A recently released report shows that at least four Durban beaches were open to the public over the December festive season in spite of water quality tests showing they had unacceptably high readings of E. coli — sewage — with levels above the cut-off of 500cfu/100ml.

According to the report, which was tabled at an eThekwini municipal public accounts committee meeting recently, the beaches were Umkomaas, Wedge, South Beach and Vetch’s Pier. And samples taken from Addington Beach and Ushaka Beach showed levels very close to 500 E. coli levels.

The report has also been included in ActionSA’s final replying affidavit, in its legal bid in the Durban high court to compel the eThekwini municipality and relevant government departments to sort out the ongoing sewage crisis in the metro.

The report is dated January 9 and signed by S Mazubela, deputy head, scientific services, water and sanitation and acting deputy city manager, trading services Sibusiso Makhanya.

It details excessive high readings of E. coli at several beaches, particularly between November 27 and December 31. Most of these beaches remained closed to the public over that time.

It notes that beaches are sampled for bacteriological faecal indicators — namely E. coli, as an indication of sewage being present in the system.

“A limit of 500cfu/100ml is used as a cut-off point for this. Exposure to water with high levels of these pathogens can be detrimental to human health,” it says.

In a table, it then details water quality results for Durban beaches that, at that time, were open.

The tests were conducted between December 27 and 30 — the height of the holiday season.

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The readings reflect that Umkomaas had 563cfu/100ml, Wedge Beach 624, South Beach 520 and Vetch’s Pier 650.

Ushaka Beach’s reading was 496 and Addington Beach 465 — both dangerously close to the cut-off point.In his replying affidavit, ActionSA’s provincial chairperson Zwakele Mncwango, says the report shows that the opening of these beaches was “reckless at best, and a deliberate endangerment of the public at worst”.

In its court challenge, ActionSA is essentially asking for a declaration that the government respondents’ failure to deal with the post-flood sewage crisis — which has resulted in raw sewage flowing into rivers and the ocean and beaches having to be closed — is unconstitutional and contrary to environmental laws and bylaws.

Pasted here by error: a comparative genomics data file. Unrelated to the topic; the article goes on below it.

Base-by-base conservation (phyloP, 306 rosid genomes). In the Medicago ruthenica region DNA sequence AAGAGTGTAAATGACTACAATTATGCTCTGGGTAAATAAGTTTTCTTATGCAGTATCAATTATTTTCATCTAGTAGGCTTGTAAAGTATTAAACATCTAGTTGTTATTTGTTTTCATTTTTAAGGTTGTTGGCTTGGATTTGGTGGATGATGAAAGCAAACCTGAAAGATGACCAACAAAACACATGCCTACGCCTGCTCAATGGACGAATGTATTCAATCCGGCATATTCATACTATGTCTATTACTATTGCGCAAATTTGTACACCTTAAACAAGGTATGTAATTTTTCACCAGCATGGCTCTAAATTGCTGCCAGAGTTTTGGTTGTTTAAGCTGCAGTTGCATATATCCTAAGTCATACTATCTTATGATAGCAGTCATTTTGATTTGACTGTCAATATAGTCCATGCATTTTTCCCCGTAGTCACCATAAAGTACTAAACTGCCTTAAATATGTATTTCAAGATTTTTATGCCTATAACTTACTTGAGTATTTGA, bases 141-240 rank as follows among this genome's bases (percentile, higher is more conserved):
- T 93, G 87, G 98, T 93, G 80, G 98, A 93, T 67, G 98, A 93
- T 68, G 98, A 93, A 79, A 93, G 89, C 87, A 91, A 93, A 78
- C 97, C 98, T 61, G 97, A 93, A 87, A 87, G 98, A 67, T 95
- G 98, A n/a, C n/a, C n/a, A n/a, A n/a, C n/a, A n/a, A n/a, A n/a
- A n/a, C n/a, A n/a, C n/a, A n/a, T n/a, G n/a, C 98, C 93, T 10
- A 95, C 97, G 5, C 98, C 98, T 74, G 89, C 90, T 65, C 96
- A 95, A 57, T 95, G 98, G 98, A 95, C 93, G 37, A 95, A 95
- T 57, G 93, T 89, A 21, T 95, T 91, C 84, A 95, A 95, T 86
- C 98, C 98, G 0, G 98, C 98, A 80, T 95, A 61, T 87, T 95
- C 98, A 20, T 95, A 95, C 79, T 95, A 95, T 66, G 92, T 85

It seeks orders compelling the respondents to deal with the situation and appoint independent sanitation experts, engineers and environmental specialists who must report back to the court on progress.

The city and the relevant government departments have all filed affidavits opposing the application.

The city says it is doing all it can to resolve the situation but is hamstrung by lack of funding, even though it concedes it has been given R1.5bn from Cogta for construction and rehabilitation of infrastructure damaged in the floods.

It says R228m of this had been earmarked for repairs to water services — but this was still significantly below the total amount required.

Several of the government respondents agree that the municipality is not doing its job.

Dr Bonginkosi Dlamini, from the provincial department of economic affairs, tourism and environmental affairs, said in an affidavit the department had served many warning notices on the municipality, even before the floods, but the city had failed to comply with these.

He said the city had consistently and blatantly failed to halt the pollution of rivers and the ocean and his department had now laid criminal charges aimed at prosecuting the city manager, Musa Mbhele, and others for their inaction in controlling pollution levels.

Mncwango, in his latest affidavit, said except for Dlamini (on behalf of the MEC), the other respondents had played a “blame game” arguing it was the fault of other spheres of government that the sewage crisis had not been remedied.

“One startling admission is however common cause, and that is that the eThekwini infrastructure is in a dire state and needs urgent redress.”

He said the beaches were opened — suddenly “fixed” — in December with no explanation of the scientific basis for this.

“To argue that there is regular testing of the E. coli levels is of no comfort. No explanation is given to the court as to who conducts these tests, how often they are conducted and where the ‘regular updates’ are published … the only inference that can be drawn is that the respondents are well aware that the E. coli levels presented infrequently are unreliable.”

He said the city had promised to produce an “action plan”, and the party and others would likely need to file further affidavits in response to this before the matter could be set down for argument. TimesLIVE

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